State and county health officials in California face considerable challenges with storing and administering Covid-19 vaccines, a task that experts say should not distract from equitably distributing doses to those most vulnerable.
LOS ANGELES (CN) — After receiving her first dose of Moderna’s Covid-19 vaccine Friday at a distribution site nestled between palm trees of a Los Angeles park, health care worker Ana Giron finally brushed away some of the stress and anxiety she’s carried since the start of the pandemic.
Giron, who works at a dental clinic in Pasadena, waited 20 minutes for the first of two required doses, but she’s waited months to take this step towards immunization for a virus that has killed nearly 360,000 Americans to date.
“I’m at least a little bit hopeful that this will help us,” Giron said in an interview with Courthouse News. “I have underlying health conditions, too, including diabetes, so I’m feeling good about it. This has been a very stressful time.”
The nation’s decentralized rollout of the two Covid-19 vaccines approved for use — made by pharmaceutical companies Pfizer and Moderna, respectively — has brought hope that society will return to some semblance of normalcy this year.
But distribution of the vaccines, which in California is done in several phases and prioritizes first doses for health care workers and people at risk of becoming severely ill from the virus, has lagged considerably.
Nationwide, about 6.7 million Americans have received a vaccine dose according to the Centers for Disease Control and Prevention, far below the Trump administration’s plan to immunize 20 million people by the end of 2020.
President-elect Joe Biden has promised to speed up distribution, announcing Friday he’ll release almost all available doses in the U.S., a move that follows experts’ advice to get the first dose into as many Americans’ arms as possible.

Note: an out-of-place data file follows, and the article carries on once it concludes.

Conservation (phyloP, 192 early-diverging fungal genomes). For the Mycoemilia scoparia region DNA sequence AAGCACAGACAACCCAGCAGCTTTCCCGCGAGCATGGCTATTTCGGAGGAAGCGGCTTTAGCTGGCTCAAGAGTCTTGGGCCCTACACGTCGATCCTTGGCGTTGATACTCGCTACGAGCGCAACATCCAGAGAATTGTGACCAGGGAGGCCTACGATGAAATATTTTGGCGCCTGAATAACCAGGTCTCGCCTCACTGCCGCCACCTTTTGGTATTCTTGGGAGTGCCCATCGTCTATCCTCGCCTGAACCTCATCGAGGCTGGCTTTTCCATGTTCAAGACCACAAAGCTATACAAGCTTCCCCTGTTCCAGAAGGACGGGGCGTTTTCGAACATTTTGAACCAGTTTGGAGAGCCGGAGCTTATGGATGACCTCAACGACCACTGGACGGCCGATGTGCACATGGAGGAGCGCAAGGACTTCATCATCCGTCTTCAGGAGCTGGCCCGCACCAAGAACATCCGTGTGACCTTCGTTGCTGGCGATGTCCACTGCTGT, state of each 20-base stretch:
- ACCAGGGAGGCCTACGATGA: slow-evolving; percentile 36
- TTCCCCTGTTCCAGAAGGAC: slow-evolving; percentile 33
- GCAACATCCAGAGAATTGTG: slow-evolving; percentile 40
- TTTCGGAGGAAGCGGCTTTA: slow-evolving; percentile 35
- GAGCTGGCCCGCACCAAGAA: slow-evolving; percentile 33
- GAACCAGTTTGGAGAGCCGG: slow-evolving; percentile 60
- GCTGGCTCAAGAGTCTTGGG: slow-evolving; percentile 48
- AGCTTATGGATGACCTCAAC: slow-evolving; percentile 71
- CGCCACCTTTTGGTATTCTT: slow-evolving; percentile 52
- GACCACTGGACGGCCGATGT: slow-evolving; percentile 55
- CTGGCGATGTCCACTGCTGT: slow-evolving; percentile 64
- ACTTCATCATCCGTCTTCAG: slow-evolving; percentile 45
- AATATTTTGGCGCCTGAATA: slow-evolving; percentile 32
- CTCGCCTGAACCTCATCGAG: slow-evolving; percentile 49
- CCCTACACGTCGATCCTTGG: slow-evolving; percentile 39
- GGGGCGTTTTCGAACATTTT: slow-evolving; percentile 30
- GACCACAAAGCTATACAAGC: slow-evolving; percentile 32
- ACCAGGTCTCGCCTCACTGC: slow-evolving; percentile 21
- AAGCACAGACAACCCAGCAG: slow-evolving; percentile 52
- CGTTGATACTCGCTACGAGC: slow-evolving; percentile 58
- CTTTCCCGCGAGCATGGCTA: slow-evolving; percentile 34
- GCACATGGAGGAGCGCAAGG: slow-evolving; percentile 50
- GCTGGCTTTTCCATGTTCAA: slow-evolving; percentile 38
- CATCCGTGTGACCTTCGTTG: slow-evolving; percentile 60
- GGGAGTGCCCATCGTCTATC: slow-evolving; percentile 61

Even before taking office, Biden has set a goal of immunizing 100 million Americans in his first 100 days.
The CDC has projected that close to 90 million people will be vaccinated by March, still under one third of Americans and far less than the 70% officials say is needed to reach herd immunity.
California’s Vaccine Rollout
In California, where nearly 29,000 have died from Covid-19, vaccine rollout has been beset by a number of issues that bring into focus challenges that come with such a gargantuan effort.
Administering doses quickly and efficiently has been a challenge: California has received just over 2 million vaccine doses but only administered about 652,000 of them as of Jan. 8.
Vaccine doses are also lower than anticipated, with officials estimating they won’t have enough doses to immunize “most” residents of its 58 counties until the summer.
California joined five other states this week in a letter demanding the Trump administration release a vaccine stockpile — reportedly 50% of the country’s supply — that it’s chosen to reserve for the required second dose for individuals who received a first shot.
Lags are also tied to ultra-low temperature storage requirements for the Pfizer vaccine, a shortage of vaccination sites and staff to administer doses and a delay in setting up systems to track who is immunized and where they live.
Kiran Savage-Sangwan, executive director of California Pan-Ethnic Health Network, told Courthouse News the hiccups in vaccine distribution aren’t a surprise given the unprecedented circumstances officials are working in.
Still, Savage-Sangwan believes California needs to ensure people understand and trust vaccinations and work to make doses more rapidly available to communities with histories of inequitable access to care.
“We also need to be thinking about who's getting it and how to ensure equity,” Savage-Sangwan said of vaccinations. “We should be prioritizing those who have the highest risk of getting seriously ill or dying. In low-income communities of color, people should be getting it immediately.”